Exclusive The Department of Health has put the controversial CQC ‘intelligent monitoring’ data onto its new website allowing patients to compare NHS services against one another, despite the GPC’s claims that the data remains ‘grossly misleading’ and should be withdrawn.
The myNHS site now has a symbol indicating quality for most GP practices in England on metrics such as cancer screening, dementia diagnosis and accessibility, with practices getting either a red circle with an exclamation point in it, a blue circle which says ‘OK’, or a green circle with a tick in it.
It uses the CQC’s intelligent monitoring data, which is based on a combination of indicators such as QOF scores and responses to the patient survey, which caused a storm in the GP profession with GP leaders calling it misleading to rate practices ahead of having had a CQC inspection.
It was later proved to be inaccurate, with CQC forced to admit they had used patient survey responses ‘the wrong way round’, and the CQC has apologised to 60 practices that were marked as a high risk of providing poor care as a result.
Although CQC said those errors have now been amended, GP leaders still blasted the DH’s decision to go ahead with plans to put the data on myNHS, revealed by Pulse last month, and further spreading the data – branded ‘quality indicators’ – to the public because they are ‘misleading’.
And Devon LMC interim medical secretary Dr Mark-Sanford Wood suggested the data still included inaccuracies for some practices as many GPs were rated risky in his area because they opted out of QOF, meaning they failed on many of the CQC’s indicators.
The CQC have said the data were never meant to be used as quality indicators but did not see a problem with the DH using them on MyNHS.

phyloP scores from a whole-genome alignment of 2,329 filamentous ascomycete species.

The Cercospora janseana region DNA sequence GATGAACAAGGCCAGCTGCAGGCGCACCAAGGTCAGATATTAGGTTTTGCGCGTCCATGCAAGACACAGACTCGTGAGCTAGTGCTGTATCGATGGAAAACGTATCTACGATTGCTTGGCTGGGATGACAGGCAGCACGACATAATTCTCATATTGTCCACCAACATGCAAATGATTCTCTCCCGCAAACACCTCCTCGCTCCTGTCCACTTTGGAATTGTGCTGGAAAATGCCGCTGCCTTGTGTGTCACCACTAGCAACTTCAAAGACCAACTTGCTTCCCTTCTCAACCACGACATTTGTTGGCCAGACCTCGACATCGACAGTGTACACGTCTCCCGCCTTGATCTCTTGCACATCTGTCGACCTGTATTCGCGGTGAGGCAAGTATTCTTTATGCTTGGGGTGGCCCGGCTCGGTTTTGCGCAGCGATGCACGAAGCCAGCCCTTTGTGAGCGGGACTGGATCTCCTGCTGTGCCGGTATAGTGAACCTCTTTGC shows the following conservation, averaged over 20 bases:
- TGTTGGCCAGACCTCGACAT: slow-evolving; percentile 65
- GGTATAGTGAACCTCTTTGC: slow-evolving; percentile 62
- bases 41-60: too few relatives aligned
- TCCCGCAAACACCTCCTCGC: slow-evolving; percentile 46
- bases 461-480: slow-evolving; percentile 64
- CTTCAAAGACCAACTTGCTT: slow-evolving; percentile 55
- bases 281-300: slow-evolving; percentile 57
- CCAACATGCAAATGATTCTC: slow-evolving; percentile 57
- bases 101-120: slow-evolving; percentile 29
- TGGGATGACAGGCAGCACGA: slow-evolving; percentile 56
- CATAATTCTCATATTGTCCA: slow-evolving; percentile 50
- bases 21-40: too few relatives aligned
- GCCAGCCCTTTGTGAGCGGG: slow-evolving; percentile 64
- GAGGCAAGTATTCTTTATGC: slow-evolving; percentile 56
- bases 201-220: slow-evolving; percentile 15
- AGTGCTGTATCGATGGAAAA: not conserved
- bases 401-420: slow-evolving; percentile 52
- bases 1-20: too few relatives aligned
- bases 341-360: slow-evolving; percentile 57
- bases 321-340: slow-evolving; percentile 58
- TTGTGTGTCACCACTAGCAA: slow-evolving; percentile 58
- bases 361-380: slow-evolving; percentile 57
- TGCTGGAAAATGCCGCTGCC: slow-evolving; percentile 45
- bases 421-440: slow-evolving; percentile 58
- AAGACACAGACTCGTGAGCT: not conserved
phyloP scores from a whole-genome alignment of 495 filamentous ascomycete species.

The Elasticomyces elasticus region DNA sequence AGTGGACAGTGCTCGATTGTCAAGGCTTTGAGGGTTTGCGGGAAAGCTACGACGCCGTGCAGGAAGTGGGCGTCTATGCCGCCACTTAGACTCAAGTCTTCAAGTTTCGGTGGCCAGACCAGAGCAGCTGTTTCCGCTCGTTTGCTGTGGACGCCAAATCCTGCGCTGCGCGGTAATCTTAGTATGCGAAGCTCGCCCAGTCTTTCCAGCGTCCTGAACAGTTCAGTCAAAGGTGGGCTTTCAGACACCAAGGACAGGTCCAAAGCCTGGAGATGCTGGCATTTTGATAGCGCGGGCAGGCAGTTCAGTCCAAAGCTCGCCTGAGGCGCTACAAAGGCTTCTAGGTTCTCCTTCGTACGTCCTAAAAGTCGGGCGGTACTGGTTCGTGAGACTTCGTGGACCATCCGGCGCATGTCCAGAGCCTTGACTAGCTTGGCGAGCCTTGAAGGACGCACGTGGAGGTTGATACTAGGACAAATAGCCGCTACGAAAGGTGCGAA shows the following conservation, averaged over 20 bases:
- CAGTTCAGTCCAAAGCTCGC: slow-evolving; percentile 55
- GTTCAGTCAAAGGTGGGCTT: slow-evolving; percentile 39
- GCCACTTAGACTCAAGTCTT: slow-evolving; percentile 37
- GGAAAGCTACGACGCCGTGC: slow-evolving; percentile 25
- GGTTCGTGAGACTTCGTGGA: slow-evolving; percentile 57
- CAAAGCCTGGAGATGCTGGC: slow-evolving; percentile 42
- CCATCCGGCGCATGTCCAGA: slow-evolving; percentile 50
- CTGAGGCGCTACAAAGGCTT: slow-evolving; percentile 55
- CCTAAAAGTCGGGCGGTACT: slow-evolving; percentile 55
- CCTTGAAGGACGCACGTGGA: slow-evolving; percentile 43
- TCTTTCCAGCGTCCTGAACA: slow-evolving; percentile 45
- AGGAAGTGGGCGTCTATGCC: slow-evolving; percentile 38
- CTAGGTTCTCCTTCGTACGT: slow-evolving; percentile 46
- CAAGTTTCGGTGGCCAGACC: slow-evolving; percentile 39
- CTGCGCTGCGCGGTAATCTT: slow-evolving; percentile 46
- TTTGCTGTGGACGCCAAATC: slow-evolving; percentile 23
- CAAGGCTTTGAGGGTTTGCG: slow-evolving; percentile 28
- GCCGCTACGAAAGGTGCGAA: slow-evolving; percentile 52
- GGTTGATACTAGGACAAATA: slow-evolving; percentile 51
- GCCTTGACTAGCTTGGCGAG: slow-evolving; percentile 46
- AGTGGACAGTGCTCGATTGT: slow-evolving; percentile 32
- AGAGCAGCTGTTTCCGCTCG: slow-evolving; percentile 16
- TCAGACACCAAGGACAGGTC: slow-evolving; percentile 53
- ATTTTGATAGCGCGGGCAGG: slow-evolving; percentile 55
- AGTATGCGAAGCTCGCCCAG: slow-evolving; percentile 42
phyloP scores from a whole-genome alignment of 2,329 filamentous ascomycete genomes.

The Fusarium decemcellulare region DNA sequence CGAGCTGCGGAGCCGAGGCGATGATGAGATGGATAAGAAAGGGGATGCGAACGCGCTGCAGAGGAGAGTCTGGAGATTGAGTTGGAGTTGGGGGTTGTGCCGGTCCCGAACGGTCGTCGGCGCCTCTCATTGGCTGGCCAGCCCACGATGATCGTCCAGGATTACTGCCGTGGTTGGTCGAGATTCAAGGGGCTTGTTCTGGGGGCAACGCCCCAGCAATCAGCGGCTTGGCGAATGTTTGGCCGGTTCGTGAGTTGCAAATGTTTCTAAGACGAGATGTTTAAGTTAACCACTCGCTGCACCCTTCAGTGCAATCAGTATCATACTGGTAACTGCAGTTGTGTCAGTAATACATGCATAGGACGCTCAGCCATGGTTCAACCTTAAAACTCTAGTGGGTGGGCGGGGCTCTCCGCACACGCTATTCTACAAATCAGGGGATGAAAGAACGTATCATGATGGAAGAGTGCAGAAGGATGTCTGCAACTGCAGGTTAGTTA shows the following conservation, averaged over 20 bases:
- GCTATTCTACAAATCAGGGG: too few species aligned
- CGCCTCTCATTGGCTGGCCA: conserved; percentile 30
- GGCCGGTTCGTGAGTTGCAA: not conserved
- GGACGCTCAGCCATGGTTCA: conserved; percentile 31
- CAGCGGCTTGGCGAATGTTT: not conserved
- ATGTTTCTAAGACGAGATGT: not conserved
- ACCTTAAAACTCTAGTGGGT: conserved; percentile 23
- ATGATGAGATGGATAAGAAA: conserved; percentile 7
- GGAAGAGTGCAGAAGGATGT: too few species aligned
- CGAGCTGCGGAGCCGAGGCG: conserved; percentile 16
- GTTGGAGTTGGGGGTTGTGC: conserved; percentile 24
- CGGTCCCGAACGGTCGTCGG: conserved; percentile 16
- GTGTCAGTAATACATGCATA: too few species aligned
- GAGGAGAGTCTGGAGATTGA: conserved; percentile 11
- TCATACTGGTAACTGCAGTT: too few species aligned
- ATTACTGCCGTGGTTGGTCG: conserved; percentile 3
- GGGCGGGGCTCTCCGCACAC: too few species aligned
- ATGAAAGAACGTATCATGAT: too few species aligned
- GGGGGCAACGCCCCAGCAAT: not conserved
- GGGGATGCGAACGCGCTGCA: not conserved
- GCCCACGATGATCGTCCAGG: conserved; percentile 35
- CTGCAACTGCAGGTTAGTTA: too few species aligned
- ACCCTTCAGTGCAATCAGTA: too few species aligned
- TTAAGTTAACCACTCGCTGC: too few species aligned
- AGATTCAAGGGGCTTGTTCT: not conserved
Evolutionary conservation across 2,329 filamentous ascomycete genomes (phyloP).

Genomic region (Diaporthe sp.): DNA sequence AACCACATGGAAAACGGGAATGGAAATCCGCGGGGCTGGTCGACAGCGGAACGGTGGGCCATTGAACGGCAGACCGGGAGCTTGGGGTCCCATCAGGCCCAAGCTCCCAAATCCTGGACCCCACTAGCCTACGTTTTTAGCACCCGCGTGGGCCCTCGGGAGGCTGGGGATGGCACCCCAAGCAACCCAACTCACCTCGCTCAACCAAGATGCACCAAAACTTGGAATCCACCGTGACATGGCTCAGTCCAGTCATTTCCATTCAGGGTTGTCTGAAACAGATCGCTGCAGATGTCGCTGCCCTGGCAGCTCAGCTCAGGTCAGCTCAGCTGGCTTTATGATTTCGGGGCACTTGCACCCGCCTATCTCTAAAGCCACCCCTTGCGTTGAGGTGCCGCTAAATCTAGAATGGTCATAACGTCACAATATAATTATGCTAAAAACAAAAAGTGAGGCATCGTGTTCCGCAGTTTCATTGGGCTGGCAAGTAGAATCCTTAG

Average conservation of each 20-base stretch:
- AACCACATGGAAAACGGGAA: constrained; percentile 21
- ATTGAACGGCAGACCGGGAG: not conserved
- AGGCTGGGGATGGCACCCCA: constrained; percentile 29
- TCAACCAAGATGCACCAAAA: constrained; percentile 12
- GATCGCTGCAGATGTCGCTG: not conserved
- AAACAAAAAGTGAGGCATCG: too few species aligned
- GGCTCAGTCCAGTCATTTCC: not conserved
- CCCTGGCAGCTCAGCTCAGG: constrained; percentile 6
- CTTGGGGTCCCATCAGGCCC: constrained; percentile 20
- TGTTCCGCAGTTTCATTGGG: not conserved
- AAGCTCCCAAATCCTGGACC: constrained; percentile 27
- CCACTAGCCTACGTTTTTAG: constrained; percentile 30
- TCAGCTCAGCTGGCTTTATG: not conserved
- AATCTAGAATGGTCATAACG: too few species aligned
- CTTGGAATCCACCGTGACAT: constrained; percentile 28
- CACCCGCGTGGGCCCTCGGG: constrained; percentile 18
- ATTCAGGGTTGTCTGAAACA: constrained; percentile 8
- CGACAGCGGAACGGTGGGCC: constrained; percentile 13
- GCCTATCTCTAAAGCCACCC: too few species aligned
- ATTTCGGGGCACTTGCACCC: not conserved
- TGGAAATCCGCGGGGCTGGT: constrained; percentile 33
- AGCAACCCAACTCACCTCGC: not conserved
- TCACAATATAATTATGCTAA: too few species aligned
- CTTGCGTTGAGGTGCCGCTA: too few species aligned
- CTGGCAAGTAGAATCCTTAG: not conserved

GPC chair Dr Chaand Nagpaul said: ‘The myNHS data provides distorted information about GP practices that will do nothing to improve patient care and will positively mislead patients. It is drawn from flawed CQC intelligent monitoring data, which the CQC itself confusingly has admitted does not reflect the quality of care a practice provides.
‘The GPC has formally objected to this simplistic and flawed categorisation of GP practice data from the outset. If the Government is intent on providing patients with transparency, it should withdraw the myNHS data and begin discussions on how we can build a system that gives a fair assessment of the quality of care general practice provides.’
RCGP chair Dr Maureen Baker said: ‘It is important that patients have transparent and meaningful information about the care provided by their GP practice but this information must be accurate.
‘Practices are still reeling from the ill-advised publication of flawed CQC bandings – which had no proven link to outcomes of practice inspections and was nothing more than a blow to morale in general practice.
‘We are concerned that any public information based on these ratings are misleading to patients, especially at a time when we should be concentrating on re-establishing our patients’ trust and confidence in their GP practice.’
Dr Sandford-Wood, who wrote to the CQC to highlight the oversight regarding Devon practices’ QOF opt out, said: ‘Devon has not received a formal reply as yet from CQC. We note the apology they made to 60 practices, but this was not related to the issues of methodology that was raised by Devon LMC.’
A CQC spokesperson said: ‘Intelligent Monitoring – which is a small part of the MyNHS portal – does not provide a rating or judgement, but it may raise questions which should be explored during an inspection. Only after an inspection has taken place are we able to provide a definitive view of whether a service is Outstanding, Good, Requires Improvement or is Inadequate.’
‘Over time and once we have rated more services, we would expect these judgements to be available on myNHS instead of our Intelligent Monitoring bandings, so that members of the public have a clear picture of what we have found.’
A DH spokesperson said: ‘Thousands of GPs offer excellent care for their patients. But we want all patients to get the very best from the NHS and more transparent reporting on GP practices, supported by a tough new inspection regime, will challenge GPs to improve further.’